Our first sight of Amber Fort was from one of the turrets of Jaigarh. Standing so high up, looking down at the Aravalli ranges stretching to the horizon, my first thought was that it blended beautifully with the mountains. The name ‘Amber’ comes, not from the English word for the colour, but is a derivation of the word “Amba” or the goddess. However, it is pronounced as ‘Aamer’. The spelling varies too, with both usages – Amber and Amer – being quite commonly used.
Amber fort was built in the sixteenth century during the reign of Raja Man Singh I. Man Singh was a trusted general of the Mughal Emperor Akbar. He was considered one among the nine gems (Navaratnas) of Akbar’s court.
The main approach to the fort is through a series of steps from the front, leading to the Suraj Pol, which is so named because it faces the east, where the sun (suraj) rises.
However, there is also a road leading halfway up the hill, from which a ramp takes us straight to the fort. This path leads us through the town of Amer, which seems to have survived the passage of the centuries. The narrow lanes pass by small and big houses, temple spires towering all the other buildings. Thanks to the long line of vehicles along this route, we were unable to stop for a better look. But for those of you who will be visiting Amer, give yourself some time to explore the town. From the looks of it, it must be interesting, with lots of stories to tell!
This path leads us to the Chand pol, named for the moon. This gate was meant for the commoners, and in a strange way, is still the gate which is always crowded with visitors!
Above the Chand Pol is the Naubatkhana. This is a place where musical instruments were kept and played at important occasions. Among the instruments were shehnais and nakkaras, both of which were popular instruments associated with the period. The playing of such music was an important part of the ceremonies, and the audience was expected to keep perfectly quiet at such times. The word itself has Persian origins, and the usage of these musical instruments are said to have been prevalent since the times of Alexander the Great!
Entering the massive gate, we found ourselves in a huge courtyard.
This is the Jaleb Chowk, another word which has its roots in Arabic, meaning a place for soldiers to assemble. This was the place where, at one time, the victory parade would be held when the army returned from a successful battle, bearing bounties from the vanquished kings. The king could come down to inspect his troops, but the queens witnessed the spectacle through the latticed windows all around the courtyard.
|These were once the horse stables. Today, they house the fort offices and ticket counters.|
On one side of this courtyard is an impressive set of steps leading to the next part of the palace, and on the right is an unobtrusive paved path leading to the Shila Devi Temple.
Interestingly, while the fort is the main attraction for tourists who flock here from far and wide, it is the temple which attracts crowds of locals. While tourists enter the temple for a brief glimpse of the deity, the regulars glare at you for interrupting their heartfelt prayers. The family who accompanied us to the fort told us that they came to the temple often, but it was years since they had seen any other part of the fort. They said the Devi had great powers and that on some special days, the temple crowd far exceeded that of the tourists!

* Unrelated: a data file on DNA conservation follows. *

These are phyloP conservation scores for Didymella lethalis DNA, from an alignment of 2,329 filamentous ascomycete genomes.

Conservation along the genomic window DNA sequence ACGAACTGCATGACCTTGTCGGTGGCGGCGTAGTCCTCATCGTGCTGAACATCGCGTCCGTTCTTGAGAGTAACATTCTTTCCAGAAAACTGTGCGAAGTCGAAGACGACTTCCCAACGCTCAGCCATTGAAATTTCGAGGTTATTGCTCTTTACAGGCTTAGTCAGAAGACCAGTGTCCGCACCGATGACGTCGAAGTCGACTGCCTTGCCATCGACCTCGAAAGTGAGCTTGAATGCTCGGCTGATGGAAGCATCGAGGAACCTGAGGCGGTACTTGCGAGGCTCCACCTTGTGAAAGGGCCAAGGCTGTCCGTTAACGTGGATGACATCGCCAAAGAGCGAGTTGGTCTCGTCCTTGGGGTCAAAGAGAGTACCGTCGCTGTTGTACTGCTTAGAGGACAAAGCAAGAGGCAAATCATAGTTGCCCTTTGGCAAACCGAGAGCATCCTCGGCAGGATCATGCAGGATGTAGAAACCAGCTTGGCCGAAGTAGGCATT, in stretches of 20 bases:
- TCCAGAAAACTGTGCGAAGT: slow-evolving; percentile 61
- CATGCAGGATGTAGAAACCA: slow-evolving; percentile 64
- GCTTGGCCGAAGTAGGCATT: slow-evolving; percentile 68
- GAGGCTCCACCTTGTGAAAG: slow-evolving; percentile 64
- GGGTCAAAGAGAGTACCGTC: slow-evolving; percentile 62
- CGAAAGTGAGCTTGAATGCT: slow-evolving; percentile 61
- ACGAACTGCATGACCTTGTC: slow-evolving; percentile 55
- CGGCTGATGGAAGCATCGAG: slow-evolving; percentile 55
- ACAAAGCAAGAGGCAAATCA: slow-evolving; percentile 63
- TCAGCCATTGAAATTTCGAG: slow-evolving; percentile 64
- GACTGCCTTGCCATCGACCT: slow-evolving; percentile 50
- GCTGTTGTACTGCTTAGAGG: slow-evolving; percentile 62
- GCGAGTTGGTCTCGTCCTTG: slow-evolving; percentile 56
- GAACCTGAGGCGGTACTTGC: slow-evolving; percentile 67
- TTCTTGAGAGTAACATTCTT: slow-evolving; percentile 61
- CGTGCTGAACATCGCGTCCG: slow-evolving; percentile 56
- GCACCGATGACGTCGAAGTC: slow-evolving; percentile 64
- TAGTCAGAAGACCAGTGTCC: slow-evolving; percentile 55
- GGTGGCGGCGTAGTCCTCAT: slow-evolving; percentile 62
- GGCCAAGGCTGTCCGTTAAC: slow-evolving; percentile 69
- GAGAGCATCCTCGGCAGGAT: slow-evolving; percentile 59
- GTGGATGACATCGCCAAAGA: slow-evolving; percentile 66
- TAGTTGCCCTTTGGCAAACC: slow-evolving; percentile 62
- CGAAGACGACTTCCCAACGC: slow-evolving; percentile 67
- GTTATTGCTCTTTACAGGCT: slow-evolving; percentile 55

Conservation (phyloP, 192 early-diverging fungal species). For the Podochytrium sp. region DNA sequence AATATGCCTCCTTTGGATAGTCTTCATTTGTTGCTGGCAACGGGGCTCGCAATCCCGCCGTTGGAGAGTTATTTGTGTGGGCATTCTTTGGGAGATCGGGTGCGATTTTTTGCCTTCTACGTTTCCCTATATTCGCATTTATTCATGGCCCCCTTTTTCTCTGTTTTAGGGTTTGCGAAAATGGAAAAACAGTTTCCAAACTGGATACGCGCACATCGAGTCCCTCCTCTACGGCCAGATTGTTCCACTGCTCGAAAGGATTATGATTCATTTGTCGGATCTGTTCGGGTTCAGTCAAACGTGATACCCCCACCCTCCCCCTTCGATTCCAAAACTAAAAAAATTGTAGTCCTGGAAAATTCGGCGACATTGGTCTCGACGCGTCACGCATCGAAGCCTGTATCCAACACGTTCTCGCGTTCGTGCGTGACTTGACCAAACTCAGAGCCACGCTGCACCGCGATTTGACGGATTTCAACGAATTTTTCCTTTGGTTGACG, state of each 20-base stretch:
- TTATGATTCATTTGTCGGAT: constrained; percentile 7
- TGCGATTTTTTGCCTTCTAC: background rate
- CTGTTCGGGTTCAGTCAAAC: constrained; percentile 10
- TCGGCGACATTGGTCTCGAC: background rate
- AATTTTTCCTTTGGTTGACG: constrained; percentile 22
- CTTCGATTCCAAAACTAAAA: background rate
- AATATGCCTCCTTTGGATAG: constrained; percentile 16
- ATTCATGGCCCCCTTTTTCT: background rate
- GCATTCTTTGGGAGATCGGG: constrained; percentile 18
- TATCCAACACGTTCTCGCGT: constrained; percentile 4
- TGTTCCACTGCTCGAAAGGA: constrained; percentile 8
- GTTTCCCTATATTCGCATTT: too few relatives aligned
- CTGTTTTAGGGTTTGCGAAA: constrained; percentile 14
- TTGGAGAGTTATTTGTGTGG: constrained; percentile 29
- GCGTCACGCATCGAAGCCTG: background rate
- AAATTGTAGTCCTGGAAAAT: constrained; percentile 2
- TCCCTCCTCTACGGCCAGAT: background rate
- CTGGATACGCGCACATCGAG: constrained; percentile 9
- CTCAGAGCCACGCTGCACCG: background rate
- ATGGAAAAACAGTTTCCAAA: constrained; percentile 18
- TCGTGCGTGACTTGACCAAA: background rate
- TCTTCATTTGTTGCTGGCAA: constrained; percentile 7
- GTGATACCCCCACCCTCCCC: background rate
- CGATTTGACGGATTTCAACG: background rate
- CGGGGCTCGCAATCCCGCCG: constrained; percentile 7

The story of the goddess’ arrival at Amer is an interesting one. as with many other legends, there are two versions here too!
The warrior goddess Amba, also known as Kali, is the patron deity of the Rajputs. In fact, as I have mentioned before, the name of the fort, Amer, comes from that of the goddess. As per the first version of the story, when Maharaja Man Singh marched on Bengal, he prayed to the goddess for victory. The goddess blessed him in a dream, and instructed him to worship her image, which he would find in the seabed. After the battle of Bengal in 1604, Man Singh retrieved the idol of the goddess from the seabed as per his dream, and installed it at Amer. The deity is called Shila Devi, since the idol is carved from a single stone, or shila.
The second version is from the same period – the battle of Bengal. According to this version, after the victory at Bengal, Man Singh received as a gift, a black stone. This was no ordinary black stone, but the one from the story of Lord Krishna. For those who don’t know the story, here it is in brief. Kamsa was an evil king, and when he heard that his sister’s 8th child would kill him, decided to kill all his sister’s children by dashing them against a black stone. In this manner, he killed 6 of her children. The seventh child miscarried, and the 8th was taken to safety in the dead of the night, and replaced with a girl child. When Kamsa dashed this girl against the black stone, she jumped from his grasp and took the form of the Devi, informing him that his killer had arrived. This 8th child, Krishna, eventually returned to kill Kamsa. The black stone gifted to Man Singh was believed to be this very stone, and he used it well, carving an image of the Devi on it, and installing her at his fort.
The silver covered doors of the temple are an impressive sight, and even more impressive is the Ganesha statue carved out of a single piece of coral. This is the biggest idol made of coral that I have ever seen!! Unfortunately, this is the only part of the fort where photography is not allowed. In fact, the guards even stopped me from clicking pics of the entranceway.
If you are wondering by now, yes, we are still in the very first part of the fort... just the entrance, so to speak. We still have to enter the fort and see its beauties, so I shall leave them for the next post!!